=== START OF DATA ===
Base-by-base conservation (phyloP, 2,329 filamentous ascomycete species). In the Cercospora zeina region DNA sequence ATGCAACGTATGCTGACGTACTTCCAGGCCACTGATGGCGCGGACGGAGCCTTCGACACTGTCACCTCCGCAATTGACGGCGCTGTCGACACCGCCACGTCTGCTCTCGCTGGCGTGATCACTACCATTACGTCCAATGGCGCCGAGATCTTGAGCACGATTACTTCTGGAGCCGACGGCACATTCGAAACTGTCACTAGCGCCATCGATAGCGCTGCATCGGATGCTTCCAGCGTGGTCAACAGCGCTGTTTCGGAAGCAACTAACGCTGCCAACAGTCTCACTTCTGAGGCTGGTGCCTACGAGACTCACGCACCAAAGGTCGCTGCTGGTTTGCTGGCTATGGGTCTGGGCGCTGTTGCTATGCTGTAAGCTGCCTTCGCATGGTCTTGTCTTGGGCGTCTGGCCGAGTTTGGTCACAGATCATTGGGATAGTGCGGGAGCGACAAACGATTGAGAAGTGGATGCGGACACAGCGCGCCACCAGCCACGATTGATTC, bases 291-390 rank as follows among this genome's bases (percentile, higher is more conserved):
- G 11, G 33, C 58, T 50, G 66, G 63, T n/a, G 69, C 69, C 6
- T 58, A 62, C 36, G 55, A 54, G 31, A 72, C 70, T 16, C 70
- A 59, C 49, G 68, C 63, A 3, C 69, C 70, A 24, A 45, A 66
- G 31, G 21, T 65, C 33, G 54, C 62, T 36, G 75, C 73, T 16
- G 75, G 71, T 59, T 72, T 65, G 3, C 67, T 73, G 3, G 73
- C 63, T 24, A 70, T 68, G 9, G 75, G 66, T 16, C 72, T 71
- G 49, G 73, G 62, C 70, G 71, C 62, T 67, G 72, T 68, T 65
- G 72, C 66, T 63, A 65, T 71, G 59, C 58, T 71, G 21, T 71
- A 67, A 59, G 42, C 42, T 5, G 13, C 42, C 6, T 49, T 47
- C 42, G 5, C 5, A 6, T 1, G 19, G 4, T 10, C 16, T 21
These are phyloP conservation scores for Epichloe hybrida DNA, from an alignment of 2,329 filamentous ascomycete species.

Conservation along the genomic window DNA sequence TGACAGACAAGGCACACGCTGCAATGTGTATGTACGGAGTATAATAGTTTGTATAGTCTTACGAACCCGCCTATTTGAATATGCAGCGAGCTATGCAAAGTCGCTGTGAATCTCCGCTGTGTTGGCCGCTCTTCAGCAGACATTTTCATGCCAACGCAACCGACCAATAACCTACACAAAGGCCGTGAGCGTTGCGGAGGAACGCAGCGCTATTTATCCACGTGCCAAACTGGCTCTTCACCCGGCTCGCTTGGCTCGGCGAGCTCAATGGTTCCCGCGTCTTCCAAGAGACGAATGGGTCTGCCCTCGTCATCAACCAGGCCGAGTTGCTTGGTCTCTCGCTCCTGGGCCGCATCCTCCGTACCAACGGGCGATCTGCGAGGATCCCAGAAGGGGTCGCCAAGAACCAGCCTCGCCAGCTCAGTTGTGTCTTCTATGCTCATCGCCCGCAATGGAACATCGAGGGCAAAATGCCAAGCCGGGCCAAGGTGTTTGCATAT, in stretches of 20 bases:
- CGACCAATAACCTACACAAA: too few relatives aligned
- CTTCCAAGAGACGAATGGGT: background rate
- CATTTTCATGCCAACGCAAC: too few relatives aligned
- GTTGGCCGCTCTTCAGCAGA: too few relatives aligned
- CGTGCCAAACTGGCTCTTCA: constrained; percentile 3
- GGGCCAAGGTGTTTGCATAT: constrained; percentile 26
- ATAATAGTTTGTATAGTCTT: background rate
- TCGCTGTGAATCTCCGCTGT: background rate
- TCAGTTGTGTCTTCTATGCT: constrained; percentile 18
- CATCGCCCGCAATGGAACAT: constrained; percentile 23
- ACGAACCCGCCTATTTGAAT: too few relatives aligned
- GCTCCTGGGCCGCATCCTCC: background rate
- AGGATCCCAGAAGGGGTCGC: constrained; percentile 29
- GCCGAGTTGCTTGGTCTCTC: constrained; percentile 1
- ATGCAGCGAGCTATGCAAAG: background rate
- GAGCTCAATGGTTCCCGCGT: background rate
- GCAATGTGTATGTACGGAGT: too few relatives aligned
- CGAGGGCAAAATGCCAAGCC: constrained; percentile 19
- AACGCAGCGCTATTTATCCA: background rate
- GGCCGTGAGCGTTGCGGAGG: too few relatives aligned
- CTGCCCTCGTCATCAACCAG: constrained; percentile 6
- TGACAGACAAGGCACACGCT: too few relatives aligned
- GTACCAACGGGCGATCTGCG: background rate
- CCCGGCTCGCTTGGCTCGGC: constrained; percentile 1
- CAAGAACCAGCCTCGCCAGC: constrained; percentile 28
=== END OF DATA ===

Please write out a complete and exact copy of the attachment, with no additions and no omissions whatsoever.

Base-by-base conservation (phyloP, 2,329 filamentous ascomycete species). In the Cercospora zeina region DNA sequence ATGCAACGTATGCTGACGTACTTCCAGGCCACTGATGGCGCGGACGGAGCCTTCGACACTGTCACCTCCGCAATTGACGGCGCTGTCGACACCGCCACGTCTGCTCTCGCTGGCGTGATCACTACCATTACGTCCAATGGCGCCGAGATCTTGAGCACGATTACTTCTGGAGCCGACGGCACATTCGAAACTGTCACTAGCGCCATCGATAGCGCTGCATCGGATGCTTCCAGCGTGGTCAACAGCGCTGTTTCGGAAGCAACTAACGCTGCCAACAGTCTCACTTCTGAGGCTGGTGCCTACGAGACTCACGCACCAAAGGTCGCTGCTGGTTTGCTGGCTATGGGTCTGGGCGCTGTTGCTATGCTGTAAGCTGCCTTCGCATGGTCTTGTCTTGGGCGTCTGGCCGAGTTTGGTCACAGATCATTGGGATAGTGCGGGAGCGACAAACGATTGAGAAGTGGATGCGGACACAGCGCGCCACCAGCCACGATTGATTC, bases 291-390 rank as follows among this genome's bases (percentile, higher is more conserved):
- G 11, G 33, C 58, T 50, G 66, G 63, T n/a, G 69, C 69, C 6
- T 58, A 62, C 36, G 55, A 54, G 31, A 72, C 70, T 16, C 70
- A 59, C 49, G 68, C 63, A 3, C 69, C 70, A 24, A 45, A 66
- G 31, G 21, T 65, C 33, G 54, C 62, T 36, G 75, C 73, T 16
- G 75, G 71, T 59, T 72, T 65, G 3, C 67, T 73, G 3, G 73
- C 63, T 24, A 70, T 68, G 9, G 75, G 66, T 16, C 72, T 71
- G 49, G 73, G 62, C 70, G 71, C 62, T 67, G 72, T 68, T 65
- G 72, C 66, T 63, A 65, T 71, G 59, C 58, T 71, G 21, T 71
- A 67, A 59, G 42, C 42, T 5, G 13, C 42, C 6, T 49, T 47
- C 42, G 5, C 5, A 6, T 1, G 19, G 4, T 10, C 16, T 21
These are phyloP conservation scores for Epichloe hybrida DNA, from an alignment of 2,329 filamentous ascomycete species.

Conservation along the genomic window DNA sequence TGACAGACAAGGCACACGCTGCAATGTGTATGTACGGAGTATAATAGTTTGTATAGTCTTACGAACCCGCCTATTTGAATATGCAGCGAGCTATGCAAAGTCGCTGTGAATCTCCGCTGTGTTGGCCGCTCTTCAGCAGACATTTTCATGCCAACGCAACCGACCAATAACCTACACAAAGGCCGTGAGCGTTGCGGAGGAACGCAGCGCTATTTATCCACGTGCCAAACTGGCTCTTCACCCGGCTCGCTTGGCTCGGCGAGCTCAATGGTTCCCGCGTCTTCCAAGAGACGAATGGGTCTGCCCTCGTCATCAACCAGGCCGAGTTGCTTGGTCTCTCGCTCCTGGGCCGCATCCTCCGTACCAACGGGCGATCTGCGAGGATCCCAGAAGGGGTCGCCAAGAACCAGCCTCGCCAGCTCAGTTGTGTCTTCTATGCTCATCGCCCGCAATGGAACATCGAGGGCAAAATGCCAAGCCGGGCCAAGGTGTTTGCATAT, in stretches of 20 bases:
- CGACCAATAACCTACACAAA: too few relatives aligned
- CTTCCAAGAGACGAATGGGT: background rate
- CATTTTCATGCCAACGCAAC: too few relatives aligned
- GTTGGCCGCTCTTCAGCAGA: too few relatives aligned
- CGTGCCAAACTGGCTCTTCA: constrained; percentile 3
- GGGCCAAGGTGTTTGCATAT: constrained; percentile 26
- ATAATAGTTTGTATAGTCTT: background rate
- TCGCTGTGAATCTCCGCTGT: background rate
- TCAGTTGTGTCTTCTATGCT: constrained; percentile 18
- CATCGCCCGCAATGGAACAT: constrained; percentile 23
- ACGAACCCGCCTATTTGAAT: too few relatives aligned
- GCTCCTGGGCCGCATCCTCC: background rate
- AGGATCCCAGAAGGGGTCGC: constrained; percentile 29
- GCCGAGTTGCTTGGTCTCTC: constrained; percentile 1
- ATGCAGCGAGCTATGCAAAG: background rate
- GAGCTCAATGGTTCCCGCGT: background rate
- GCAATGTGTATGTACGGAGT: too few relatives aligned
- CGAGGGCAAAATGCCAAGCC: constrained; percentile 19
- AACGCAGCGCTATTTATCCA: background rate
- GGCCGTGAGCGTTGCGGAGG: too few relatives aligned
- CTGCCCTCGTCATCAACCAG: constrained; percentile 6
- TGACAGACAAGGCACACGCT: too few relatives aligned
- GTACCAACGGGCGATCTGCG: background rate
- CCCGGCTCGCTTGGCTCGGC: constrained; percentile 1
- CAAGAACCAGCCTCGCCAGC: constrained; percentile 28